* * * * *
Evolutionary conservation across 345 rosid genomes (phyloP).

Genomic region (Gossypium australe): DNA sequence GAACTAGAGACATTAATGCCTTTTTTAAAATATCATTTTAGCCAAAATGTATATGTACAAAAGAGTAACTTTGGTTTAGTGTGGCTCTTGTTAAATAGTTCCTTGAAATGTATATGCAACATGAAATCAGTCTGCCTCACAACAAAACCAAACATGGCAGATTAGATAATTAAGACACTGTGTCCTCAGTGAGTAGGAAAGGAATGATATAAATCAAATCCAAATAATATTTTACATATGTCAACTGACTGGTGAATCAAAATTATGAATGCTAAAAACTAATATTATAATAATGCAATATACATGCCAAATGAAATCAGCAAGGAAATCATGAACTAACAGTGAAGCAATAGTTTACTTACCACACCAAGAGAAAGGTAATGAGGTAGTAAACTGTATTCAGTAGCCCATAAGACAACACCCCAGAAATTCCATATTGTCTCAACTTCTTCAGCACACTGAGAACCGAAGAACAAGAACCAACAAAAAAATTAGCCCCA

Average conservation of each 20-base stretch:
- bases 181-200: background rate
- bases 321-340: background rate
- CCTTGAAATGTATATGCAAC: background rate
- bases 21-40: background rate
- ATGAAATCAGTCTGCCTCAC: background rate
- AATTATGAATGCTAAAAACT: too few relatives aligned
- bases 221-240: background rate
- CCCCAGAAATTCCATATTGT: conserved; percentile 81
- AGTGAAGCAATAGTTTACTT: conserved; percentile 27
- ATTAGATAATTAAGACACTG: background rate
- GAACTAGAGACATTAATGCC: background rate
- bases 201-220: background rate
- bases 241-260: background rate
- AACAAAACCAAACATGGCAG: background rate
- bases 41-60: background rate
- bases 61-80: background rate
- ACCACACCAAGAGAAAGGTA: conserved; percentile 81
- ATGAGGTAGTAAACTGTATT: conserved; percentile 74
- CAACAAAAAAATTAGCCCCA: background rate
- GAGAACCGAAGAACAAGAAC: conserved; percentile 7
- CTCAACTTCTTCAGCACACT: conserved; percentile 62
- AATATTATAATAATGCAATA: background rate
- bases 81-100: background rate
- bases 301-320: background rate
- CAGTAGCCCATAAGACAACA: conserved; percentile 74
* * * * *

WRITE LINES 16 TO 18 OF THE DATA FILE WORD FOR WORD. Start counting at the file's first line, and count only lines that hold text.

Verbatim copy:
- bases 241-260: background rate
- AACAAAACCAAACATGGCAG: background rate
- bases 41-60: background rate